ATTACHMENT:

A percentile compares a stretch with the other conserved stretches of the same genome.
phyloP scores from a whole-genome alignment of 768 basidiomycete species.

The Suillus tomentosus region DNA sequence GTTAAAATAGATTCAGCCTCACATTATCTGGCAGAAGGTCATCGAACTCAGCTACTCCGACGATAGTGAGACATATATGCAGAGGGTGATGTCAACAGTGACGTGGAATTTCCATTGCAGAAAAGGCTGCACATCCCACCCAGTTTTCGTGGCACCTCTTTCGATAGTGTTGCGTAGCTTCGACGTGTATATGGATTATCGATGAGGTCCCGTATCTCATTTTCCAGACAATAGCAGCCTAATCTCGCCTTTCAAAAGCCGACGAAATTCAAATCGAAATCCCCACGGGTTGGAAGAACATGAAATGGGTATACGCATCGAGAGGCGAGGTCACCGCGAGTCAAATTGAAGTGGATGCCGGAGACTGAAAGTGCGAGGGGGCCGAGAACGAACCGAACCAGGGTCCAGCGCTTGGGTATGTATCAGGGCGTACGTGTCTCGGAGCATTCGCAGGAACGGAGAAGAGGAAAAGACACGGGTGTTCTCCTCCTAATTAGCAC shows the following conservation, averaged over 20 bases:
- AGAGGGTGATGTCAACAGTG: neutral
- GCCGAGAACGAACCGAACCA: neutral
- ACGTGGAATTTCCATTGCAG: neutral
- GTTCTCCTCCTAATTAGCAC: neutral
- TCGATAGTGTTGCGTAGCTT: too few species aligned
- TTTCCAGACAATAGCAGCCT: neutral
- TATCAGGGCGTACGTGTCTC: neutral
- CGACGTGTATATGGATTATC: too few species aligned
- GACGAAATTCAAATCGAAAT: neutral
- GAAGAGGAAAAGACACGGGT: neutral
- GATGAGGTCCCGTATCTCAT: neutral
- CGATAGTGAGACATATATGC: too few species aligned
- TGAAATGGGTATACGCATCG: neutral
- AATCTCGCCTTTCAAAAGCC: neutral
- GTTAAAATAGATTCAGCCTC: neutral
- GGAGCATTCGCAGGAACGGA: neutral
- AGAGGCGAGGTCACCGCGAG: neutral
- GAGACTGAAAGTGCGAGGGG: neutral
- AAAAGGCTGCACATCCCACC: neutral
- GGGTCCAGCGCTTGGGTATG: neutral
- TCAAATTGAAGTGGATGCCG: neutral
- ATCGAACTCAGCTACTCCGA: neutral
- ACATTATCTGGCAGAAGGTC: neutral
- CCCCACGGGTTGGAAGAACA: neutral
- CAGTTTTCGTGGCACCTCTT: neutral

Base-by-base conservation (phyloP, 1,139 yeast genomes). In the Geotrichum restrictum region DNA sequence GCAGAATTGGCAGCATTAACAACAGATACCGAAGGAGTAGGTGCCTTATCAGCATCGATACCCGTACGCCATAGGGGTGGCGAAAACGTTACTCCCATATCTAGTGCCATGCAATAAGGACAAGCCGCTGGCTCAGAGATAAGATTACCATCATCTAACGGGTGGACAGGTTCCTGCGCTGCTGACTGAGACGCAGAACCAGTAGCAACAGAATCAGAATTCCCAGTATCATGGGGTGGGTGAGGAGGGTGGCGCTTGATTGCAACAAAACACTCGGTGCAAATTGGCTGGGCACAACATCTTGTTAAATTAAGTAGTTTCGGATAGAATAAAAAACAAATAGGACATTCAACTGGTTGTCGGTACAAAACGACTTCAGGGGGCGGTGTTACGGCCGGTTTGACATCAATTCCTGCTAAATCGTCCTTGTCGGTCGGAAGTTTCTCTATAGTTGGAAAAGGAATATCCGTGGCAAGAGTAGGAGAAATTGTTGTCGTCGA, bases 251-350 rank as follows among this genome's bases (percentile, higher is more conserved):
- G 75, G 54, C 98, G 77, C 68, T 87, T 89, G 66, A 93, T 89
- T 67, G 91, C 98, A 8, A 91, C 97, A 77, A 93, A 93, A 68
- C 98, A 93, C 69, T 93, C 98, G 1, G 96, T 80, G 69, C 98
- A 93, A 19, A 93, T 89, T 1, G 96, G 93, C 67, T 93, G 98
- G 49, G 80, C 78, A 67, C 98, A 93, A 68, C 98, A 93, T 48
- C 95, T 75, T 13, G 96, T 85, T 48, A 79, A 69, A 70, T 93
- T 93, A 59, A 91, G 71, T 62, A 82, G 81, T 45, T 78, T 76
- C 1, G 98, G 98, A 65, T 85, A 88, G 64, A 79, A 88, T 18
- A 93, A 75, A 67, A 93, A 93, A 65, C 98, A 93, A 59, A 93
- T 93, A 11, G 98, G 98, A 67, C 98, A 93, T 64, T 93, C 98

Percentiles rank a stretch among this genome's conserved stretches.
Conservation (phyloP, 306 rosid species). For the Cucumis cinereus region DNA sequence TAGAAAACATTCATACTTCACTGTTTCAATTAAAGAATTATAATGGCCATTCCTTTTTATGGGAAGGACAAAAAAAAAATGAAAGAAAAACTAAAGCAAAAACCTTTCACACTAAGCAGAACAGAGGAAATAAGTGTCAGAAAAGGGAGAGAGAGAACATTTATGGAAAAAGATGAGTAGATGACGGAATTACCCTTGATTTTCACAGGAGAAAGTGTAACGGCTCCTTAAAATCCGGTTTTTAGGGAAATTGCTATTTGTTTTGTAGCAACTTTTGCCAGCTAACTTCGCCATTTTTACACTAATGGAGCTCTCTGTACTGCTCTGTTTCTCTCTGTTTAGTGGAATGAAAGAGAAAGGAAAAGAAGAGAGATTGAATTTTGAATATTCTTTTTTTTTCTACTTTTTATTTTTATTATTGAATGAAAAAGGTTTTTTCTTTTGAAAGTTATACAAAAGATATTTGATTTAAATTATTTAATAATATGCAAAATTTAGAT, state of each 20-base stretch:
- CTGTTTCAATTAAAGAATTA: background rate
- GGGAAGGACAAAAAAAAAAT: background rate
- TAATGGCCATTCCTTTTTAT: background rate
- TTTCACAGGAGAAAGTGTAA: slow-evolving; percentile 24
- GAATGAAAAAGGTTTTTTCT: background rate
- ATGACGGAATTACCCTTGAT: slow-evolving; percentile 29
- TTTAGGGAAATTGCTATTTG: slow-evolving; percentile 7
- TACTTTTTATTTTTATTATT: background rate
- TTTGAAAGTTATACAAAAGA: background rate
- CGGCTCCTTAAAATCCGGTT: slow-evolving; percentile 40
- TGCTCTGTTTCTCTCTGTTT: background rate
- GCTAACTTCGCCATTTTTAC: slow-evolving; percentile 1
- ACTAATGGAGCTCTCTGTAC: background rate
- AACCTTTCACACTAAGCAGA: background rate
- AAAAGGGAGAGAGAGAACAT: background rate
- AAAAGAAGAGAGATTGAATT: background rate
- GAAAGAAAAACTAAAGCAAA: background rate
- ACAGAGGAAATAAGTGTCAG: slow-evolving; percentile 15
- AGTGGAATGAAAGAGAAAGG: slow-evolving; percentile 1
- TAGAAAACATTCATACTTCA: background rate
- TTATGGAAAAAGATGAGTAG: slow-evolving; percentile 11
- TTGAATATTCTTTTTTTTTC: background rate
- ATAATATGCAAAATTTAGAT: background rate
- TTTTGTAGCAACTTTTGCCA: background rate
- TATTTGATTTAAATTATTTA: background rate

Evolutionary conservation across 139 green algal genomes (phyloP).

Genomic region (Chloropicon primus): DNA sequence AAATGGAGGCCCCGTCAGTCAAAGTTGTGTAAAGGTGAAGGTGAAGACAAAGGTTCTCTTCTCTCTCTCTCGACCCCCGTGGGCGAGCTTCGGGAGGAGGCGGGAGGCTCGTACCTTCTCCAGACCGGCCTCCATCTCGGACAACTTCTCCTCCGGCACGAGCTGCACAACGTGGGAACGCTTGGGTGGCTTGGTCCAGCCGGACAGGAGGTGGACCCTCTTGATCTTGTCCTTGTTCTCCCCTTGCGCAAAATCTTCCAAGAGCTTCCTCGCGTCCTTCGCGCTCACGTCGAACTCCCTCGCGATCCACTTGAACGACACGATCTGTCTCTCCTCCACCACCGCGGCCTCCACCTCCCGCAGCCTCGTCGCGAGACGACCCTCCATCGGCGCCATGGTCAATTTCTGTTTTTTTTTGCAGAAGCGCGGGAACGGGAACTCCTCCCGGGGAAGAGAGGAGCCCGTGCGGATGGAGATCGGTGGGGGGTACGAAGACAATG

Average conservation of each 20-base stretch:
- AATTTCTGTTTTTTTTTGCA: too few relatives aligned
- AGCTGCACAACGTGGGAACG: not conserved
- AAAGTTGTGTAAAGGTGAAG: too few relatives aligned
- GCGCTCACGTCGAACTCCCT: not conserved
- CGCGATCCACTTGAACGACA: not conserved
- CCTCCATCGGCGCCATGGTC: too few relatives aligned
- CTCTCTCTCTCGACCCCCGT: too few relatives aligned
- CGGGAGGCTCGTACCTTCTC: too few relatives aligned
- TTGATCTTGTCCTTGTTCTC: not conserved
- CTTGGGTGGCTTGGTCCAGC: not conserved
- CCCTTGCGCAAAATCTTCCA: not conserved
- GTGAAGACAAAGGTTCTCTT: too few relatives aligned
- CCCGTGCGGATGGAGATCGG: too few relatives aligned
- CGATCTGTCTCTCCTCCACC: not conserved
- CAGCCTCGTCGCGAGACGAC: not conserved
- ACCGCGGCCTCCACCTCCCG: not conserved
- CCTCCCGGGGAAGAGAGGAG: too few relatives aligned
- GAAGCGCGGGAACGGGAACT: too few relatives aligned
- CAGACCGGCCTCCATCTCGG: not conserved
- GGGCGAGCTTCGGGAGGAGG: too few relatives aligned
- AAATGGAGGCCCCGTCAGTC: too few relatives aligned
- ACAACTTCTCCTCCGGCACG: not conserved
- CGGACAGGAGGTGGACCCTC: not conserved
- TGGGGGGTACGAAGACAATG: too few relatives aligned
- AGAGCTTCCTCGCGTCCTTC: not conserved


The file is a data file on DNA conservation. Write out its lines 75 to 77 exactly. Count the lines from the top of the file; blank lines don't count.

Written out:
- CCTCCATCGGCGCCATGGTC: too few relatives aligned
- CTCTCTCTCTCGACCCCCGT: too few relatives aligned
- CGGGAGGCTCGTACCTTCTC: too few relatives aligned